Introduction: The tumor suppressor gene; HPP1 is downregulated in over 80% of colorectal cancers (CRC) and has potential as a serum and stool-based biomarker. HPP1 is a secreted transmembrane protein that contains an Epidermal Growth Factor (EGF) - like domain, two follistatin modules, and a cytosolic tail with a potential G-protein activating motif. The soluble ectodomain of HPP1 gene may undergo cleavage and functions as an EGF-like ligand which may bind to erbB family receptors. We sought to investigate the importance of cleavage and the possiblity of a juxtacrine role of the flanking EGF-like domain in the context of HPP1's tumor suppressive function..

Methods: An HPP1 double deletion construct (DD) lacking the juxtamembrane stalk cleavage site and an additional 4 amino acid residues (299-320) that constitutes the critical portion of the EGF-like domain was developed by PCR-based overlap extension mutagenesis. HPP1 non-expressing HCT116 cell lines were transfected with either wild-type HPP1 (WT), empty vector (EV) or double deletion construct (DD). Effects on proliferation (MTT assay) and anchorage-indpendent growth (soft agar assay) were evaluated.

Results: We have previously shown that overexpression of HPP1 results in substantial reduction in proliferation, growth in soft agar, and tumorigenicity. We have also identified that transfection of HPP1 with a deleted stalk sequence cleavage site (amino acid residues 303-320) results in a near-complete attenuation of its tumor suppressive effects. In order to determine whether there is a contributory juxtacrine effect of non-cleaved HPP1, we transfected the double deletion construct with a non-functioning EGF-like domain. Successful transfections of EV, WT, and DD were confirmed by RT-PCR. DD cells had similar proliferative potential and growth in soft agar when compared to EV cells (p = 0.609 and p= 0.263, respectively). When compared to WT, DD cells demonstrated a loss of HPP1's growth suppressive impact on cellular proliferation (optical density; 0.16± 0.03 vs. 0.31±0.04, p= 0.0001) and colony formation in soft agar (14.7 ± 5.5 vs. 278 ± 95.0, p= 0.009).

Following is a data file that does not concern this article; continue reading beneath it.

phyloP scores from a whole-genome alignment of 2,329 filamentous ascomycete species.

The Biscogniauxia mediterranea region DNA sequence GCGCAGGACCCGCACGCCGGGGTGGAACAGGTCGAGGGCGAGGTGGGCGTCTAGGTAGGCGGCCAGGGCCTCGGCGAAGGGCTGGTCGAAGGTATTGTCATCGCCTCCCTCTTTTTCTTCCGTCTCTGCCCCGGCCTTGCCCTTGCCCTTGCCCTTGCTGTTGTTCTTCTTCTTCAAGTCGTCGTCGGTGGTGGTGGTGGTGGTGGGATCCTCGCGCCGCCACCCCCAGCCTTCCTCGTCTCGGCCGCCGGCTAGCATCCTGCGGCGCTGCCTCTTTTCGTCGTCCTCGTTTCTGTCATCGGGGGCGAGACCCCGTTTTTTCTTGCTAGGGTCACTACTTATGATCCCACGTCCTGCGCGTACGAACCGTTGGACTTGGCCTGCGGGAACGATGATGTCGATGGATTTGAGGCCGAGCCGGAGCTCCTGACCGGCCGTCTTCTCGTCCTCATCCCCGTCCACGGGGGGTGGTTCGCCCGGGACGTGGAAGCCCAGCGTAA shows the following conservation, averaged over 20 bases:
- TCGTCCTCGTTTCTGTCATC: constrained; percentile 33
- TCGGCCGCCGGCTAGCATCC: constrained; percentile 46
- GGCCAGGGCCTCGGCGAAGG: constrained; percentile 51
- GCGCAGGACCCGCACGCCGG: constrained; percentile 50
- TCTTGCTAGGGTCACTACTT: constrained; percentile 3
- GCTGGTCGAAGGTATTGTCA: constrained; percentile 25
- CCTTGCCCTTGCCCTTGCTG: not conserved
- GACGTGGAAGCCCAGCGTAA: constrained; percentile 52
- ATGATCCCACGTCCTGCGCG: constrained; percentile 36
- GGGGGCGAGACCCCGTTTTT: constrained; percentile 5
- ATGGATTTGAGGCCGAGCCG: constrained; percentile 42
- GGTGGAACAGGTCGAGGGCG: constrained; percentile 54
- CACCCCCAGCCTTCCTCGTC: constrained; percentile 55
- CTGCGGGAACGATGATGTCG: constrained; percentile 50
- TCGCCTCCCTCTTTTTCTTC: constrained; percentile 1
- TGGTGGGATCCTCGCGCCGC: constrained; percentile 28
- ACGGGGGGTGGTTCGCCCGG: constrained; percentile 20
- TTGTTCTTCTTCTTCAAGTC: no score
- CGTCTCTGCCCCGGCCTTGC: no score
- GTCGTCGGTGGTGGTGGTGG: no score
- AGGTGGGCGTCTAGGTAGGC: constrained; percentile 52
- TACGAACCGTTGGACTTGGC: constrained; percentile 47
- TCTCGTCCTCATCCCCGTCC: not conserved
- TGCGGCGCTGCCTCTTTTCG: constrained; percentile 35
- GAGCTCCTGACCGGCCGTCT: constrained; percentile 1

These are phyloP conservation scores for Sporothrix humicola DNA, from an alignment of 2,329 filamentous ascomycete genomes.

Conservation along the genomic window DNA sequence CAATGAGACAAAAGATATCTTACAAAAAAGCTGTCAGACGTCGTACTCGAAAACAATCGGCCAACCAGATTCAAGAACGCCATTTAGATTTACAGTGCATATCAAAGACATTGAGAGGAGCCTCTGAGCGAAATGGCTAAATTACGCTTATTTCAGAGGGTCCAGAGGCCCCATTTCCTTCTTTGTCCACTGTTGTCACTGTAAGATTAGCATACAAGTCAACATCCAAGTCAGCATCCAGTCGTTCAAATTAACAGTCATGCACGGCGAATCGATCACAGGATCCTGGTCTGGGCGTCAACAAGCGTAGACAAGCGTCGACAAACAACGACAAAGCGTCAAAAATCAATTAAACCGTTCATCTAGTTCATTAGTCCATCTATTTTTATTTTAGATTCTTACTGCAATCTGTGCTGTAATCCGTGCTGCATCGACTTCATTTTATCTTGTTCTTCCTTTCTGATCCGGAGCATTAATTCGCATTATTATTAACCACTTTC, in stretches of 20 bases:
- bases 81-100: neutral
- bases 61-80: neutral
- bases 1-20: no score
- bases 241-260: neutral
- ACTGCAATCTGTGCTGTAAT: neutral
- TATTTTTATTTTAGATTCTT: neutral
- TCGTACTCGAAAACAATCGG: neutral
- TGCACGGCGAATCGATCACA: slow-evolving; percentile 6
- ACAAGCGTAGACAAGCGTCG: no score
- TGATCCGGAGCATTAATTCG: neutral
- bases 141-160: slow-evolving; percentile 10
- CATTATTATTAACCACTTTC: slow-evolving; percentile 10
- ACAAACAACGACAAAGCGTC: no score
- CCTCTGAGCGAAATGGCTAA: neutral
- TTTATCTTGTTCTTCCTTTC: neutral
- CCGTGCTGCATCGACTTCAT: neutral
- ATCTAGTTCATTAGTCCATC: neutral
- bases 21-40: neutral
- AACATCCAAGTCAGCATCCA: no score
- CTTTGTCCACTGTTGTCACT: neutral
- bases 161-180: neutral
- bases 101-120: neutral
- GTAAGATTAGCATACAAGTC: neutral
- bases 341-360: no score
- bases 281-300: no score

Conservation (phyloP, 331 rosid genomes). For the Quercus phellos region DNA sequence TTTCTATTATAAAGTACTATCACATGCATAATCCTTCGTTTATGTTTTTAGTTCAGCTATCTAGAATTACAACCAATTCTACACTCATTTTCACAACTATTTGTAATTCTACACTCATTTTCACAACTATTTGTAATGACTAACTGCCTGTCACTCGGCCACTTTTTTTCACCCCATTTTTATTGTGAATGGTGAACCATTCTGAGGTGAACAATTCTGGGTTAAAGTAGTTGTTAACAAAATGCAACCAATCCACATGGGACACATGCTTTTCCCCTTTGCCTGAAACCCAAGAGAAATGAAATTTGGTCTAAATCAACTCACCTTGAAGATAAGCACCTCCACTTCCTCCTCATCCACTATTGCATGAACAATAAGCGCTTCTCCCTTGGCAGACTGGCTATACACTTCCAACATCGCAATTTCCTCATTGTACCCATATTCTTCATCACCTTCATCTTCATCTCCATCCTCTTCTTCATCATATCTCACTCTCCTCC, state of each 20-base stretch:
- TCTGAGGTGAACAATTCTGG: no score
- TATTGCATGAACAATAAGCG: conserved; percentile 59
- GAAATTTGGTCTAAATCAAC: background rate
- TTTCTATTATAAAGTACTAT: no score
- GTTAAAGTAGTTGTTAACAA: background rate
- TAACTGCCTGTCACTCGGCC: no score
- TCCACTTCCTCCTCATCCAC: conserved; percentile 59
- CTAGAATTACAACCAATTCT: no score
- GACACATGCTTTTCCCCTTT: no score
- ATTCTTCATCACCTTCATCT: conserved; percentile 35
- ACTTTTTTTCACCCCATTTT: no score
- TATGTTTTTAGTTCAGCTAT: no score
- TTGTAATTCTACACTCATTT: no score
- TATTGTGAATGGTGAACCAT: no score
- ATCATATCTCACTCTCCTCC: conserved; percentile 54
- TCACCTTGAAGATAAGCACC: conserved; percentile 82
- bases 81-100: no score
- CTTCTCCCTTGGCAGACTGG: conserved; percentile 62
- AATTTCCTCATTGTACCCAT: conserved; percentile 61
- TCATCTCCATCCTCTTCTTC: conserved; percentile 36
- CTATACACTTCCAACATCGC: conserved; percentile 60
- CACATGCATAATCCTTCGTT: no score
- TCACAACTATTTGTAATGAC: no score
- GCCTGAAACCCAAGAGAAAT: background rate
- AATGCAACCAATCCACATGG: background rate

Conclusion: HPP1's tumor suppressive effects in colorectal cancer require cleavage and ectodomain shedding. However, it is unlikely that HPP1's biologic functions are mediated via an additional juxtacrine mechanism in this setting.

Citation Format: Abul Elahi, Abidemi Ajidahun, Whalen Clark, Jonathan Hernandez, Leigh Ann Humphries, David Shibata. HPP1's tumor suppressive effects are mediated by ectodomain shedding but not by juxtacrine signaling. [abstract]. In: Proceedings of the 105th Annual Meeting of the American Association for Cancer Research; 2014 Apr 5-9; San Diego, CA. Philadelphia (PA): AACR; Cancer Res 2014;74(19 Suppl):Abstract nr 579. doi:10.1158/1538-7445.AM2014-579